Africa’s Busiest Airports
Africans love to travel. They travel abroad, within their own countries, and to other countries within Africa. Whatever your itinerary has in store, African airports will be there to accommodate your travel. I can’t promise you that your journey to some of these airports will be stress-free and without hassles, but nonetheless, you will have a unique and interesting experience. Air travel in Africa is booming, and the continent’s busiest airports are seeing record passenger numbers.
Here is a look at the 10 busiest airports in Africa in 2022:
|Rank||Airport||Country||Passenger Traffic (2022)|
|1||Cairo International Airport||Egypt||20,009,439|
|2||O.R. Tambo International Airport||South Africa||14,729,714|
|3||Cape Town International Airport||South Africa||7,831,759|
|4||Mohammed V International Airport||Morocco||7,604,747|
|5||Addis Ababa Bole International Airport||Ethiopia||6,700,000|
|6||Jomo Kenyatta International Airport||Kenya||6,600,000|
|7||Murtala Muhammed International Airport||Nigeria||6,500,000|
|8||Houari Boumediene International Airport||Algeria||6,300,000|
|9||Dar es Salaam International Airport||Tanzania||5,900,000|
|10||Enfidha-Hammamet International Airport||Tunisia||5,800,000|
These airports all play an important role in the economies of their respective countries, generating jobs and stimulating economic growth. They are also major hubs for air travel in Africa, connecting the continent to destinations around the world.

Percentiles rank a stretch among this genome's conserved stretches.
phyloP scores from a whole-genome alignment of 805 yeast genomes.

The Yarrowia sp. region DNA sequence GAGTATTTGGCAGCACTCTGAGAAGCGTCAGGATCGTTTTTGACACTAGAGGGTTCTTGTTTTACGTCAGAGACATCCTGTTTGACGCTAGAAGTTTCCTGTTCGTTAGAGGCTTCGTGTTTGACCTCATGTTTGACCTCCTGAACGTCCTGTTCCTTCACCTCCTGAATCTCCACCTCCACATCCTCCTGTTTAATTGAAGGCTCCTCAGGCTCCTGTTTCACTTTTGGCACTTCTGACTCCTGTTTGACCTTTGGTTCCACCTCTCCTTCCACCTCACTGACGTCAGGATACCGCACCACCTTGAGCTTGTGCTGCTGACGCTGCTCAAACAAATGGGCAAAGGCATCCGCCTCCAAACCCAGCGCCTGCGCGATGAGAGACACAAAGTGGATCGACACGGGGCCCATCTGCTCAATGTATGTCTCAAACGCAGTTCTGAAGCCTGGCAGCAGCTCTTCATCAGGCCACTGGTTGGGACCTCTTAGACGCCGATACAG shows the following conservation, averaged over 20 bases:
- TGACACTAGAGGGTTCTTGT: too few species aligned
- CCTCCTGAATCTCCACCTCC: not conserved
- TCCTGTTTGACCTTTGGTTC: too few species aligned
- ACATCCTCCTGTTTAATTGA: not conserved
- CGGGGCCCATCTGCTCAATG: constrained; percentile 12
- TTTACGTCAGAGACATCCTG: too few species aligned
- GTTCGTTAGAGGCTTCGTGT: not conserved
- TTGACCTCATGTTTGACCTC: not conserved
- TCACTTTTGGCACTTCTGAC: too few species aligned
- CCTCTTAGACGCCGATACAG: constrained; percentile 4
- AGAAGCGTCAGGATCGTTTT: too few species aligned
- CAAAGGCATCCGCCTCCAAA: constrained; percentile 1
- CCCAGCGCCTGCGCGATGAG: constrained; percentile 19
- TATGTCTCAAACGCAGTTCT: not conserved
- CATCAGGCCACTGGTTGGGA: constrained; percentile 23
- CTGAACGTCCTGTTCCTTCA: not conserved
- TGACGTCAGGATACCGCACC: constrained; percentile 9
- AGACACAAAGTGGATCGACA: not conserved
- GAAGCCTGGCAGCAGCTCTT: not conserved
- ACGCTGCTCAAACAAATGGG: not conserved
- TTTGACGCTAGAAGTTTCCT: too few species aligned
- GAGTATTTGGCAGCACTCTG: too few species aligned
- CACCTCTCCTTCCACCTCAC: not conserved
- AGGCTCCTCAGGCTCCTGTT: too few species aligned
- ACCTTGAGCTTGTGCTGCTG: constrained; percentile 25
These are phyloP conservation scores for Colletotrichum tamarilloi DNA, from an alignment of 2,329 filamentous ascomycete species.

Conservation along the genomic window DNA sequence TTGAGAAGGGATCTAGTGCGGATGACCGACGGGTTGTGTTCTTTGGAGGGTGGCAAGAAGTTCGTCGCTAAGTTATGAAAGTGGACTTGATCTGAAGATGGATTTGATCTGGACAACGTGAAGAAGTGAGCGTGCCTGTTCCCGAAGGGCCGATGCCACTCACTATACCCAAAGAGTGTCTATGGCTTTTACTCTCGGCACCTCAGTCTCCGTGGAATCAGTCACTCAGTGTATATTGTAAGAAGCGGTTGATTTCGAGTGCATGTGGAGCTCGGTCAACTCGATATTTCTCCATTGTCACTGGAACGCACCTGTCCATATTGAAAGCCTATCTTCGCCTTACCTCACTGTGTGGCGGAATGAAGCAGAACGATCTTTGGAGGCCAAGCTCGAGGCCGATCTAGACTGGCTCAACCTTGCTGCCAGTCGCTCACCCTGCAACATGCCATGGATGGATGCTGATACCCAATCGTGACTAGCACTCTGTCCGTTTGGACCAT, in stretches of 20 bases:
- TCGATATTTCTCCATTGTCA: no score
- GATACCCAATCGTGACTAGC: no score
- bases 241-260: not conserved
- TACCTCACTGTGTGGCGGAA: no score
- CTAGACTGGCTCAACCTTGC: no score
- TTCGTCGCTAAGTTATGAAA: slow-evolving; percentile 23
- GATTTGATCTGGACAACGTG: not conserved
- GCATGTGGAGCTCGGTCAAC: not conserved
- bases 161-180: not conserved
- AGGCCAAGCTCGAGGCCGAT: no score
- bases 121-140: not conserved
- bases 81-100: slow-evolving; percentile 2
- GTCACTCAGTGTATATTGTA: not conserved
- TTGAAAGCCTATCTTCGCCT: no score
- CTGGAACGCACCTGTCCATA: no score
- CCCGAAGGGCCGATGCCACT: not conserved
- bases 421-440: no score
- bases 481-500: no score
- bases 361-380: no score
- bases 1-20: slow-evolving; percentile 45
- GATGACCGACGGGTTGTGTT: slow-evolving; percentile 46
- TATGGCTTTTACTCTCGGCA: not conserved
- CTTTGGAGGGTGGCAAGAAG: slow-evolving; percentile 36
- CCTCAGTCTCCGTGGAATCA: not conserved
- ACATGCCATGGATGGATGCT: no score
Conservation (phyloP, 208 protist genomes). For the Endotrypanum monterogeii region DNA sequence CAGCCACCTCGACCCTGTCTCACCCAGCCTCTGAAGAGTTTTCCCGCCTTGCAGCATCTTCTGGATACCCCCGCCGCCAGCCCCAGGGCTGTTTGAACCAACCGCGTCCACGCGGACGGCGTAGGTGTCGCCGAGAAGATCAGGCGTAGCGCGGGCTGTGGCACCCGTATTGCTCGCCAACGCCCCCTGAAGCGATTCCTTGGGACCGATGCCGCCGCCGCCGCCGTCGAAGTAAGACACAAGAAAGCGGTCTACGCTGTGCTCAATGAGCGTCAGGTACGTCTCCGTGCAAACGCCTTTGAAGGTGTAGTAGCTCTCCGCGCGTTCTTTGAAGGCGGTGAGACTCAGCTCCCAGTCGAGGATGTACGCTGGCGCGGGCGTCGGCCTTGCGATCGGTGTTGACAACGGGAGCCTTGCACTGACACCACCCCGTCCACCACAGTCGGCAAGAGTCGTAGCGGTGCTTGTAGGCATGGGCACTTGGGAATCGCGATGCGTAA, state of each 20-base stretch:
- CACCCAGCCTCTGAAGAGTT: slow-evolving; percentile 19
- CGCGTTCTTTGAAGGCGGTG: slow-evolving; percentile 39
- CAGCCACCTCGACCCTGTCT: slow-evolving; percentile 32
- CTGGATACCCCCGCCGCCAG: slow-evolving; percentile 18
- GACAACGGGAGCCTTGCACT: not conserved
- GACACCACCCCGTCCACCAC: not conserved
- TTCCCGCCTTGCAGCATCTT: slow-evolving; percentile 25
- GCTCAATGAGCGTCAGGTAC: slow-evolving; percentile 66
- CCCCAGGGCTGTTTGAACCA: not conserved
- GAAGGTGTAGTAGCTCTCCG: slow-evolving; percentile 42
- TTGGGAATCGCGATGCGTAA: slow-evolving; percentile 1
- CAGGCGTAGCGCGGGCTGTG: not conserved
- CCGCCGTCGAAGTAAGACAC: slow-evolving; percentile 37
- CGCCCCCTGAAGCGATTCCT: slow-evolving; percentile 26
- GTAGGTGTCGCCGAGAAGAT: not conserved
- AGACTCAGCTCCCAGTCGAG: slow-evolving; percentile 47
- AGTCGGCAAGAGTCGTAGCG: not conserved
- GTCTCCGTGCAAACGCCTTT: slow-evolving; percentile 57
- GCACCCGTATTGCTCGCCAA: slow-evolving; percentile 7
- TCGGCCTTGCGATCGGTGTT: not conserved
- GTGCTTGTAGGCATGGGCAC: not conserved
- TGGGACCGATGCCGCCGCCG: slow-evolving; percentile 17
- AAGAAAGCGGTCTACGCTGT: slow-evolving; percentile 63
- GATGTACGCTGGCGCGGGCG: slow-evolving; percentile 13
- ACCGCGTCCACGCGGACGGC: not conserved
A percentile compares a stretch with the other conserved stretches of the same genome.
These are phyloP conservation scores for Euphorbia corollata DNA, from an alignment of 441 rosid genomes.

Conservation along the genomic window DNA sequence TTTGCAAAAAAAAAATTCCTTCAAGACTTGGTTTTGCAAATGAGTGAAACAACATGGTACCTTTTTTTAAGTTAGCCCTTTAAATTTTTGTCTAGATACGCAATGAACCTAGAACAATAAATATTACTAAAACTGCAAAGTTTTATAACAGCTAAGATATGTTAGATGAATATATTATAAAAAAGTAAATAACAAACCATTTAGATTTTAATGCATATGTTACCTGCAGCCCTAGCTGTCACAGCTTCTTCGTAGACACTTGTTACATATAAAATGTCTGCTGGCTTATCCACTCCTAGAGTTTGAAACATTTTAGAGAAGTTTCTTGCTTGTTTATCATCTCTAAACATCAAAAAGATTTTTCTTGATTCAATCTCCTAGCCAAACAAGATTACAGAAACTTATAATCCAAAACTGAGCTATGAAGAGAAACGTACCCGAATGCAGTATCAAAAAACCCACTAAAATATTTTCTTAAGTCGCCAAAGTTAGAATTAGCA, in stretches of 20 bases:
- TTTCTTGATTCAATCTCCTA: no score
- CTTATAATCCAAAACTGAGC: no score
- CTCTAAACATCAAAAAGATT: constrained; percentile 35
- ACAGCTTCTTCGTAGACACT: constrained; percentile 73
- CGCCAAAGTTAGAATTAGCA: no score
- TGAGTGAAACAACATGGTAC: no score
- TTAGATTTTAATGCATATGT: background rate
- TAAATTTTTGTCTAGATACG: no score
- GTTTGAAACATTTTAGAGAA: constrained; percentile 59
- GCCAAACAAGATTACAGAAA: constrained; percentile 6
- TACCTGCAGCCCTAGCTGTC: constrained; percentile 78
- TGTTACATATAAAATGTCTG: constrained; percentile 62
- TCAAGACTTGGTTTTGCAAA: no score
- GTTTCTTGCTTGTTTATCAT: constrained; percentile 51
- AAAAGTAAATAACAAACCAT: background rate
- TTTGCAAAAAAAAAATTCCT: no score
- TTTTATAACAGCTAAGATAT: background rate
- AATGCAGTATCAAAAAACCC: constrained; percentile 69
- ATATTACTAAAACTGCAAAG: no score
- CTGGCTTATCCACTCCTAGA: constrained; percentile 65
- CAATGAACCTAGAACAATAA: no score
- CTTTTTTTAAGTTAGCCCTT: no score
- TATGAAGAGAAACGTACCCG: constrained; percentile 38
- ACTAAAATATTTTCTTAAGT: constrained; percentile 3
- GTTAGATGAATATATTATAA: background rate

Here are some interesting facts about Africa’s busiest airports:
- Cairo International Airport is the oldest airport in Africa, having opened in 1922.
- O. R. Tambo International Airport is the largest airport in Africa, with a total area of over 1,500 hectares.
- Addis Ababa Bole International Airport is the busiest airport in Africa for cargo traffic.
- Cape Town International Airport was named the best airport in Africa in 2019 by Skytrax.
Africa’s air travel industry is growing rapidly, and the continent’s busiest airports are expected to see even more passenger numbers in the years to come. This growth is being driven by a number of factors, including the continent’s economic growth, the expansion of low-cost airlines, and the development of new infrastructure.
Many African airports and airlines have major struggles with maintenance and upkeep. This is seen by long delays and a lack of trained mechanics and pilots. Some international airlines are even reluctant to fly to certain African countries because of inherent issues and challenges.
As the world shrinks, and Africans are getting more dispoable income for travel, we can expect that the airline industry in Africa will continue to grow. Modern airports are being built and others are expanding their footprints. This will help connect Africans to other countries around the world and within the mother continent.